Celebrating life through dance
Hyderabad-based Jyothi Reddy, founder and director of ‘Jyothi Kalakshetram’ dance school, has come a long way since she first began to learn Kuchipudi...
Jyothi Kalakshetram, a Kuchipudi dance school headed by Jyothi Reddy presented their first annual day performance recently, at Shilparamam, Hyderabad.
50 students participated, and an elaborate repertoire was readied for the event showcasing the calibre of the team.
The first item Shri Ganapati Atharvashirsha in Ragamalika written by Atharva Rishi. It is customary to invoke the name of Lord Ganesha before beginning anything.
Students gave a delightful opening with this item for which the music is rendered by Padmashri Ella Venkateswara Rao. The first item pays a deep homage to Lord Ganesh, as the verses say - the Lord of the Deva-Gana, you are the first facet of the Bramha-Tatva to arise, you have alone created this Entire universe. You alone can maintain this universe. You are indeed the all-conquering supreme Lord. Indeed, you are the "Atma".
The next items titled "Pushpanjali" in Nattai Raagam is made up of two words. Pushpa – flower and Anjali - folded hands to show respect.
The dancer holds flowers to offer prayers to the Trinity of God's, Goddesses, AshtaDikpalakas and scholars in dance. Pushpanjali is an offering of flowers to Indian Gods.
It is the salutation to the Lord of dance Nataraja, the guru, the musicians and the audience. This piece was followed by "Mahaganapathim". This beautiful piece, composed by the MuthuswamyDikshitarwas well performed by Anjani, Ashwini, Deepthi, Praveena, Rinku, Soujanya, Surekha, and Suvarchala, students of Jyoti Reddy.
Sloka is a powerful prayer, which conveys the dignity and the omnipotence of God. Sanskrit slokas describe God in different forms and their celestial powers. Students, who sincerely, recite these slokas are said to attain a steady and peaceful mind.
The tiny tots of Jyothi Kalakshetram did three slokas interspersed with a few fundamental steps, hand gestures(mudras), foot positions(pada bedhas), which are typically taught at the beginning of a student's training.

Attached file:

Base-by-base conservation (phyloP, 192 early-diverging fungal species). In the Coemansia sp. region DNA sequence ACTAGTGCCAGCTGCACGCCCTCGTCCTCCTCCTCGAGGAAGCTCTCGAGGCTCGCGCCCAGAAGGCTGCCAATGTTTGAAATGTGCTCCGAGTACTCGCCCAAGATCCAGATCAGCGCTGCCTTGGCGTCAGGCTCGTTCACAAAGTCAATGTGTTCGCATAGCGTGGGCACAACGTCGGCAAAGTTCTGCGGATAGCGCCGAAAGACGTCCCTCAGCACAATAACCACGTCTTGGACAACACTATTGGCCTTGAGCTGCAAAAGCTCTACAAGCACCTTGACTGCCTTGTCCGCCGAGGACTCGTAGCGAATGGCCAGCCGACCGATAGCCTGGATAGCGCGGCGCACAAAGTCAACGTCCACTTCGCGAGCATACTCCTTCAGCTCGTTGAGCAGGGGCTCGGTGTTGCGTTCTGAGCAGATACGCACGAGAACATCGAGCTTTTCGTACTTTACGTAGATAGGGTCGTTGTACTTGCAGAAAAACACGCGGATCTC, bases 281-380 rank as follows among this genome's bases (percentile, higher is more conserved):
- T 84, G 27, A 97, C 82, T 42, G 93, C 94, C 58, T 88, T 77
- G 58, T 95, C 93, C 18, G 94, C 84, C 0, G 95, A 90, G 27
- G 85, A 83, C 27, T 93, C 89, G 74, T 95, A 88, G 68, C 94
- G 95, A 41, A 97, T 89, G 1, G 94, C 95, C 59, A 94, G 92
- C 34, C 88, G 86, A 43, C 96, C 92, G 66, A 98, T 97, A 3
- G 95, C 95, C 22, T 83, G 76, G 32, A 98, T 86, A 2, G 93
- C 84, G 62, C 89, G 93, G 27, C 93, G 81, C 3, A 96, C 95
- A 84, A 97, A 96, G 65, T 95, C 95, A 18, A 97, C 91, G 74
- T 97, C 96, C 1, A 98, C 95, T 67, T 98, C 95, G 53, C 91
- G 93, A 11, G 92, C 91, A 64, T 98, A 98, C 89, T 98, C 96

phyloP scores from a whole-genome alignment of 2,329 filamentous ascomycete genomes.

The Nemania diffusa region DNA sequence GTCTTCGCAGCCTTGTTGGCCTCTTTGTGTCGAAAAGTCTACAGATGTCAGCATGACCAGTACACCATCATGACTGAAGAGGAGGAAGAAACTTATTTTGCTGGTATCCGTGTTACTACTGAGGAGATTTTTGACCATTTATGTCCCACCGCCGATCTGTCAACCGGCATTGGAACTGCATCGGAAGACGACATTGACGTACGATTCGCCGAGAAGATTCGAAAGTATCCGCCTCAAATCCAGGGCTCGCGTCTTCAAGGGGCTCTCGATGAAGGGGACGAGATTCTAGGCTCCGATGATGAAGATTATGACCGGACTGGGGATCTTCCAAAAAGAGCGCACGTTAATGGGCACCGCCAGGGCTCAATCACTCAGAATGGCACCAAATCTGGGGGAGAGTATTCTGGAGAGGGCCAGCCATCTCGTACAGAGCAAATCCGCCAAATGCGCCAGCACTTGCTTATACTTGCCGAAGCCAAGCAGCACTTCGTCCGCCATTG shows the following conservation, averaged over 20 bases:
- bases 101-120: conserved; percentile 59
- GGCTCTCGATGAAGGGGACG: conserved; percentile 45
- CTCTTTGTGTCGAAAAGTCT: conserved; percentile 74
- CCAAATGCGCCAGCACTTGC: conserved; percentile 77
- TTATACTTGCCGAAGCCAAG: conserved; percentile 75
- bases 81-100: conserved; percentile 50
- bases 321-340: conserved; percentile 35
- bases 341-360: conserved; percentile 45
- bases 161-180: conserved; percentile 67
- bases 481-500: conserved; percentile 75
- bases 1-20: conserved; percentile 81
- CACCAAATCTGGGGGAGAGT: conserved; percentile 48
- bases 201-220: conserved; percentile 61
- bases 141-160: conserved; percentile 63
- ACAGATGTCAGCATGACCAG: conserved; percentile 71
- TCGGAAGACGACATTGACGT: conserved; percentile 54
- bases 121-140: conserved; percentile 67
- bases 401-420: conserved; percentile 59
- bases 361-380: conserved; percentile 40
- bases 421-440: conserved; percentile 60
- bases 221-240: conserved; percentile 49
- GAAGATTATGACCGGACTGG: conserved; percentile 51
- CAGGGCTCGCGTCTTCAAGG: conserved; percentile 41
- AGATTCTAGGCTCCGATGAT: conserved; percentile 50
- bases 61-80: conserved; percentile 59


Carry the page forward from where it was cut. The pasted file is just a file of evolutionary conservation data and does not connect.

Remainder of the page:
What followed was Shambu Natanam Stotram, which has no words with Kombu or Kaal. This was sung according to the laya/thala of Shiva's cosmic dance. Students presented this energy filled item in all earnest before rendering some staple Kuchipudi Shabdams.
First was Manduka Shabdamin Mohana based on Gajendra Moksham from Vishnu Puranam. Rajashri Shabdam is in praise of King Pratap Singha, who ruled Thanjavur in the early 17th century. This number describes the great qualities of his head, heart, wealth and might.
KalingaNarthana Thillana in Gambheera Nattai was also a part of the elaborately planned event. "Kalinga Narthana" literally means "Kalinga Dance" in Sanskrit, and it refers to a popular mythological story in which the God Krishna, as a young boy, danced on the hoods of the serpent Kaliya (aka Kalinga) to stop him from poisoning river Yamuna.This was energetically done by Tharishya Reddy.
Jathiswaram in aatana was a tapestry of 'Tune Beats' and 'Melodious' notes which are given visual form in this item of pure dance(Nritta).
There are no words to convey any meaning in this item but attractive movements of the eyes, eyebrows, neck and foot work patterns are used to create new world of ecstasy and ethereal existence.
Tarangam marks the climax of a traditional Kuchipudi recital. This item ends with a display of exquisite virtuosity as the dancers execute intricate footwork patterns by dancing on the rim of a brass plate and coordinate them with complicated rhythmic patterns.
Jyoti Reddy's students put forth a major performance proving once again the immense possibilities of Sadhana. The event in traditional style had live orchestra excellently led in Nattuvangam by RLV Hemanth Lakshman.
Vocalswas by Srinivas Mantha ; Mridangam by Siripalli Nageswara Rao, Flute, Shesham Ramana and Violin by Kolanka Anil. Padmasri awardee Ella Venkateswara Rao the, renowned maestro graced the occasion.
On completing one-year Jyoti Reddy shares, "I had to start
from scratch, and this one year has been a learning for me too. Along with fine tuning my performances, I also learnt to teach and train my students.
All of them began from basics, and when they reached a certain level, categorised them into groups, each efficient enough to perform 10 items."
50 per cent of my students are from the economically challenged background. Jyoti takes just nominal fee or no fee, to support
and encourage people from all walks of life.
Apart from dance she also imparts them with knowledge of talam, nattuvangam, and teaching skills too based on their age. "I give opportunities to all my students in all my programs to perform," she states.
Her plan is to be the world's best school in Kuchipudi. "All my students will stand as good dancers and I want to start a branch in my native place Vajjavari Kandriga near Tirupati."